Leave it to a band called The Damn Truth to tell the damn truth. Their version of the modern, pandemic-constrained album release party is an experiment. Picking and choosing their way through a variety of approaches, the band unfurls a distinctive experience that defies categorization. Mostly a livestream concert, the brief interludes between songs during the Now or Nowhere half of the set let the audience get “backstage,” and the camera angles and movements during the performance at times take on the feel of a music video. The result is unique—good unique.
This novel format works because of the band and its musicians. More than just musicians, this is a quartet of humans who are compelling both on-stage and off. Sure, the short docu-clips between songs have been selected for their intrigue and insight into the band’s new album, but not a single word or interaction feels forced. For The Damn Truth, “This Is Who We Are Now” serves not only as a title for a hit single, but also a basic tenet of their lives. They say as much to start the stream.
Interweaving these candid moments without derailing the flow of the set takes a deft hand and a sizable dose of restraint. To make it work, the segments never linger and always provide value. Tidbits about producer Bob Rock’s influence on a track, or a quick look into Lee-la Baum and Tom Shermer’s relationship connect with the audience and help the audience connect with the music. It’s interesting to hear about the genesis of PY Letellier’s “Shot ‘em,” and listeners will never hear “Full on You” in quite the same way after hearing Shermer reveal that he had set out to write a song in the style of The Kinks.
Surrounding the behind-the-scenes cuts, the songs of Now or Nowhere explode with genuine urgency as the band runs through them, in order, with maximum energy. Feeding off of each other, Baum, Shermer, and Letellier seem to share a telepathic connection, sharing a riff or a mood with nothing other than a glance. They love playing together and they believe in the songs that they play.
The music itself is excellent. For all of the charisma and visual appeal, the showmanship never outshines the music, and much of that is due to the quality of songs and transparency of sound. Stripped down to their basic composition, each of Now or Nowhere’s nine tunes would work with only sung melody and sparse accompaniment. Live, drenched in warm, overdriven tones and with Baum singing as if her life depended on it, they reach another level. Without too much deviation from the album versions, viewers are treated to renditions that can best be described as Now or Nowhere in Technicolor.
Pulling this fervor into the second half of the show, The Damn Truth revisits a few of their older tracks through their present artistic direction. Bandwagon fans only familiar with the group’s latest release might be surprised to discover that the team has been writing and playing high quality music for several years. A bit more riff-driven and perhaps a bit rawer, these choices display a very gritty, punchy take on hard rock that draws from a couple of decades. Although often overlooked due to the larger-than-life personas of Baum and Shermer, Letellier and Dave Traina (drums) put together some incredibly thick, throbbing rhythms that drive the songs forward. “Broken Blues” and “Devilish Folk” come close to eclipsing the stars of the latest album to no one’s dismay.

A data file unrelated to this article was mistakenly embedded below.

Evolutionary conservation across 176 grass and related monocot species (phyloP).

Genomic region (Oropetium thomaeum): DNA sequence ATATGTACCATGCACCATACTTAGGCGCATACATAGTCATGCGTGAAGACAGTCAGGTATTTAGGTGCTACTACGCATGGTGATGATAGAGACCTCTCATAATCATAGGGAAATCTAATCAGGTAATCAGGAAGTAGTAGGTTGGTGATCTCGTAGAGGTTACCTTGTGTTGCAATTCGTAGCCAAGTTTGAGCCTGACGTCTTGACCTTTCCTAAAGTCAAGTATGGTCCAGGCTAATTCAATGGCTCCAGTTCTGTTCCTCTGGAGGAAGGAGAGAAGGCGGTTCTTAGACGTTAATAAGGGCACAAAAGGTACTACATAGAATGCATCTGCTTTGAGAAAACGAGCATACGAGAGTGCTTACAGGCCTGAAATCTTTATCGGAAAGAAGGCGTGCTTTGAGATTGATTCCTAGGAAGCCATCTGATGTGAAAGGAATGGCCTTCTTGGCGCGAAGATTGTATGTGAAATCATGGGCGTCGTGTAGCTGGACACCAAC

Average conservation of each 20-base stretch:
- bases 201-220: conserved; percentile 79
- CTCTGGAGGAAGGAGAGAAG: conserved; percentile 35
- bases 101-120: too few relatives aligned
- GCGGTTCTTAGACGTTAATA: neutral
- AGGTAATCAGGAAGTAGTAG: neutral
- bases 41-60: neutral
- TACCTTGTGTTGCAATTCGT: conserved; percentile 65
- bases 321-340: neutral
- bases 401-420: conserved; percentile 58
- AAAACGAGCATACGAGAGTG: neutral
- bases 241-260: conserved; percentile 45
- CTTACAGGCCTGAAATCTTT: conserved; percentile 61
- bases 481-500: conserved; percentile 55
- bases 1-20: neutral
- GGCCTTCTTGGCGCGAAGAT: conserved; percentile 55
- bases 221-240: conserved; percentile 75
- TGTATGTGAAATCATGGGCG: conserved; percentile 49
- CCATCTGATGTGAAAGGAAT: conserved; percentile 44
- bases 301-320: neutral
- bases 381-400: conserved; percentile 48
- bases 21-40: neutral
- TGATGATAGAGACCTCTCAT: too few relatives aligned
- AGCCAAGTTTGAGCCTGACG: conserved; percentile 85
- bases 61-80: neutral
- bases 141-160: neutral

At 90 minutes, the taut, edgy performance leaves the audience wanting more, and the band makes sure to express their excitement at soon being able to deliver that. Their optimism, like their music, also feels genuine.
By itself, the product approaches perfection. There are no weak songs or moments, and the highpoints are too numerous to list here. This livestream debuts Now or Nowhere in the best way possible and doubles as an introduction to the band for newcomers. It can be enjoyed on a few levels.
Incidentally, The Damn Truth may have stumbled upon a new way to release albums in the internet era. With the exception of in-person intimacy, this experimental format equals and even outperforms the traditional drop party in most areas. Combining the raw energy of a concert with near-studio precision strikes a nice balance with which to reveal new songs in a live setting. Little excerpts and snippets of uncontrived conversations provide just enough context to the album without veering into documentary territory. Most importantly, broadcasting worldwide expands the show’s reach in a way not before possible.
Whether or not this can work for other bands is unknown, but it’s a raging success for The Damn Truth. The Now or Nowhere Worldwide Record Release Experiment should not be missed by any rock fan, as it is easily one of the best livestream performances to date.
* This Is Who We Are Now
* Only Love
* Everything Fades
* The Fire
* Look Innocent
* Full on You
* Shot Em
^ Pirates and Politicians
^ Get With You
$ Too Late
^ Broken Blues
$ Kinda Awkward
^ Devilish Folk
^ Heart is Cold
*Denotes songs from “This Is Who We Are Now” (2021) // ^Denotes songs from their second album “Devilish Folk” (2016) // $ Denotes songs from “Dear In The Headlights” (2012)